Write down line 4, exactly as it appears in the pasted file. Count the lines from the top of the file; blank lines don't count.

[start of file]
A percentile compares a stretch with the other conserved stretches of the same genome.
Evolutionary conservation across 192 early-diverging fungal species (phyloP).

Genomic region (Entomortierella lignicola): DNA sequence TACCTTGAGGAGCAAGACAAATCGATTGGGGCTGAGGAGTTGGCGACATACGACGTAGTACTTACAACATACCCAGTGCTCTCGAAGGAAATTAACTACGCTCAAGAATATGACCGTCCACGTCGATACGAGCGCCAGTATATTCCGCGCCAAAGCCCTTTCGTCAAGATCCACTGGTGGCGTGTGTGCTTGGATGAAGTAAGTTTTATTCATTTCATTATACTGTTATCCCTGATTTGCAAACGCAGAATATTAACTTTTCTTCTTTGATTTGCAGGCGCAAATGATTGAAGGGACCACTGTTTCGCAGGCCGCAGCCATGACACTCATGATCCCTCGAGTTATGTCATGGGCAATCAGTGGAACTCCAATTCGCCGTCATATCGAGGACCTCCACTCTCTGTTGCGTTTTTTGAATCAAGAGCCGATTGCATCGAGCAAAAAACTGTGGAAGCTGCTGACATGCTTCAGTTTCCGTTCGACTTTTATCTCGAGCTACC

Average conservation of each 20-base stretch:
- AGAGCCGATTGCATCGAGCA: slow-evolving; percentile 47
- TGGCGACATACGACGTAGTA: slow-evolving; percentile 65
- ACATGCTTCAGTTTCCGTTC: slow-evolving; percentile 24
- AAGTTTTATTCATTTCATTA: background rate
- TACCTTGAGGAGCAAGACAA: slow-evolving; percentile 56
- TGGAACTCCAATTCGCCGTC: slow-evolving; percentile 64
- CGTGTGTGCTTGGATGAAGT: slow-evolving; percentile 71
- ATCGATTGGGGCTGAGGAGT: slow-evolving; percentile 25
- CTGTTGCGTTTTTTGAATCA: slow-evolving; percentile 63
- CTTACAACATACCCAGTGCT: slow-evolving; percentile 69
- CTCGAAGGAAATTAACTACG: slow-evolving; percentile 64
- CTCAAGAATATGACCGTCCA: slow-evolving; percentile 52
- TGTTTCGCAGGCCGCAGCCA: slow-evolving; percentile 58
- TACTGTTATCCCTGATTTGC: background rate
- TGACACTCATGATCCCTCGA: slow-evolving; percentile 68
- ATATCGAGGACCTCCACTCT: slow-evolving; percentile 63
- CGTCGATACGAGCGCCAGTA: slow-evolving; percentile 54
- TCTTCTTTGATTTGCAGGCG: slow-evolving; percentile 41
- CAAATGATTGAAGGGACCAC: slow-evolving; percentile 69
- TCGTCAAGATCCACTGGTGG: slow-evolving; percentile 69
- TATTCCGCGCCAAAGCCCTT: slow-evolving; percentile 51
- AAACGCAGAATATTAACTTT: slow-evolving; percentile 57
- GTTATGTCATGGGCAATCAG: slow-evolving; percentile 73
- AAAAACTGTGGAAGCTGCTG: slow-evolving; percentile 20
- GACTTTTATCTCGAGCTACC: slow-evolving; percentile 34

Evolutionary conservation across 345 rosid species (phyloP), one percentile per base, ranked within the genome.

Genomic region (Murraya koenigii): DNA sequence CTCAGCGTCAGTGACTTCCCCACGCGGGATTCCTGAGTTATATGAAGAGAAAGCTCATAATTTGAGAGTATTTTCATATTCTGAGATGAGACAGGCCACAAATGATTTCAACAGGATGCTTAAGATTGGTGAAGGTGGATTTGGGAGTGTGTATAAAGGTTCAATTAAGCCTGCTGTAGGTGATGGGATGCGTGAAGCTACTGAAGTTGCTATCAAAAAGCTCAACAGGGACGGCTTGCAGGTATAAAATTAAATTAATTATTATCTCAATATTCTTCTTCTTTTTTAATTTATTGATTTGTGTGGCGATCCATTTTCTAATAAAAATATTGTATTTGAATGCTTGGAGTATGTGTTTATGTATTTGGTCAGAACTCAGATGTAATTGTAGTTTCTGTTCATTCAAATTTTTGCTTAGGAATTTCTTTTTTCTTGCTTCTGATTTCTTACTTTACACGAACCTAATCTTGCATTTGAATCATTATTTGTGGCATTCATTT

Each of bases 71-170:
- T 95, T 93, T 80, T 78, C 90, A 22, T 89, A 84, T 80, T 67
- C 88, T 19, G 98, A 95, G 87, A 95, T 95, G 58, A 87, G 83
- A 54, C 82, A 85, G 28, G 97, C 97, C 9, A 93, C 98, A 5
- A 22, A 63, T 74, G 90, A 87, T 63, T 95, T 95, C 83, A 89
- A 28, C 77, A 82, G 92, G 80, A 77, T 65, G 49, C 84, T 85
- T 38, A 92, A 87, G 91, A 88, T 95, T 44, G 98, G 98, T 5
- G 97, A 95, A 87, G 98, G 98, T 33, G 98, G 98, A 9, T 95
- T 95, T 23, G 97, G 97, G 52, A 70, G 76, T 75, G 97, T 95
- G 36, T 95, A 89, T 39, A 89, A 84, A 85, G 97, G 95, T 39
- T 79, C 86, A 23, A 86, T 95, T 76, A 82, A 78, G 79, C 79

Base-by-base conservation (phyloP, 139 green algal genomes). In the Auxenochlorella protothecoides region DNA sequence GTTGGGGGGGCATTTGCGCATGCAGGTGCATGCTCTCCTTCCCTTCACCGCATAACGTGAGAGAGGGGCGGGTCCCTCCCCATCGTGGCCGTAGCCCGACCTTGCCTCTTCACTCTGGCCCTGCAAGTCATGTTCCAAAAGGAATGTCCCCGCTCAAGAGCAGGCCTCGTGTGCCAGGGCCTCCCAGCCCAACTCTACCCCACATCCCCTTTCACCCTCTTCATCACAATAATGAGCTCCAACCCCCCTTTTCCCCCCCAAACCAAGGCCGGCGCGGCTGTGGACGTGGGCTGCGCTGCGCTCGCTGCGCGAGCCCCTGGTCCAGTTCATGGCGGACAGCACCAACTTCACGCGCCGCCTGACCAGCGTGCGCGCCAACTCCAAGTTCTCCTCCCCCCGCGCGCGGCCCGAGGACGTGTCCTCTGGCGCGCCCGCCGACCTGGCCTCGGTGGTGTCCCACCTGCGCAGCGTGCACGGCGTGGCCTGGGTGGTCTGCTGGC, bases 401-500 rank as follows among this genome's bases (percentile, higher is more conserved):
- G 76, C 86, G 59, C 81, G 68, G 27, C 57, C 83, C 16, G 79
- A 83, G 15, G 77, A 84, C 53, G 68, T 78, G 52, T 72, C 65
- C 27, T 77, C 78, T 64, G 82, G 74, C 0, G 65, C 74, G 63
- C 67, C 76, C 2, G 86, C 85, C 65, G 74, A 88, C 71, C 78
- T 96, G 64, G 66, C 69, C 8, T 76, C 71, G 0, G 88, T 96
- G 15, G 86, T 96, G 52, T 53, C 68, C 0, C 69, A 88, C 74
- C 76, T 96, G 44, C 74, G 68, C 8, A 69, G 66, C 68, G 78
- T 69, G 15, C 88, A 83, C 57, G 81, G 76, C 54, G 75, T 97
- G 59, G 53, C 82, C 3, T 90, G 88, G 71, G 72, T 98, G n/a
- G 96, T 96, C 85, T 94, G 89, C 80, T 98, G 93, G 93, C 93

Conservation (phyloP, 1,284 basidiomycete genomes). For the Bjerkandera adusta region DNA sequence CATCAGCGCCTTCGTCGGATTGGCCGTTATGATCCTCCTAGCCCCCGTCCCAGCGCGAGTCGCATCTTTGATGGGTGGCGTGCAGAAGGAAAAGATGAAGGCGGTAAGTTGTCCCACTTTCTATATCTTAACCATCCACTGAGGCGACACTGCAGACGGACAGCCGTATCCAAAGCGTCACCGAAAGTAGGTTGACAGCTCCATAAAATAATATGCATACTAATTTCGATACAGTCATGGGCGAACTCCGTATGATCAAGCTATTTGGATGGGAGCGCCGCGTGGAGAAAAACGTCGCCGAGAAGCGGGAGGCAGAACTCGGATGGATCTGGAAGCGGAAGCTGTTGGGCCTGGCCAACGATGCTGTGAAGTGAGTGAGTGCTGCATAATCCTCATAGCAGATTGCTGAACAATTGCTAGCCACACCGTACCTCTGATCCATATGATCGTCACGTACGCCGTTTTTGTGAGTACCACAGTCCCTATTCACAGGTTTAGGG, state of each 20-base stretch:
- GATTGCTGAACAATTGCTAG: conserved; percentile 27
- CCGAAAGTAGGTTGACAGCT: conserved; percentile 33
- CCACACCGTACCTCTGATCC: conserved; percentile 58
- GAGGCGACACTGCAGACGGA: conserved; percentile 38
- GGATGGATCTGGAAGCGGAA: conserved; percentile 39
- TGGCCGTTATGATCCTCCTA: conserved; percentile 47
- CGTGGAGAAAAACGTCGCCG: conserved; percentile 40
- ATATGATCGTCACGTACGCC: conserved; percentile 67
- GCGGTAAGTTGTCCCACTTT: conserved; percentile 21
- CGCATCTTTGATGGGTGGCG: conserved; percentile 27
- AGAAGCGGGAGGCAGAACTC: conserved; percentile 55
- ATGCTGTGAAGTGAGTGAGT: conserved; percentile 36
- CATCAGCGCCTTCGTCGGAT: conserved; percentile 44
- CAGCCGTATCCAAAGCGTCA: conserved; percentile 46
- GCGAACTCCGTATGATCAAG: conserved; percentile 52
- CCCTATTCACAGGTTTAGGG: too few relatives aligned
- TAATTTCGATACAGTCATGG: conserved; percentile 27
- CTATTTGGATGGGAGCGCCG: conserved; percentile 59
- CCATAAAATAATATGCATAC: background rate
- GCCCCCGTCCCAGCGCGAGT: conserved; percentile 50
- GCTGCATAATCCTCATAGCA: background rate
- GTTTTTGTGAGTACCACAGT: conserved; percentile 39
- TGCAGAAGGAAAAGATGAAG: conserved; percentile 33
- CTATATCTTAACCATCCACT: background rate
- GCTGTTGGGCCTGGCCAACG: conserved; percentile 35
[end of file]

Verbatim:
Average conservation of each 20-base stretch: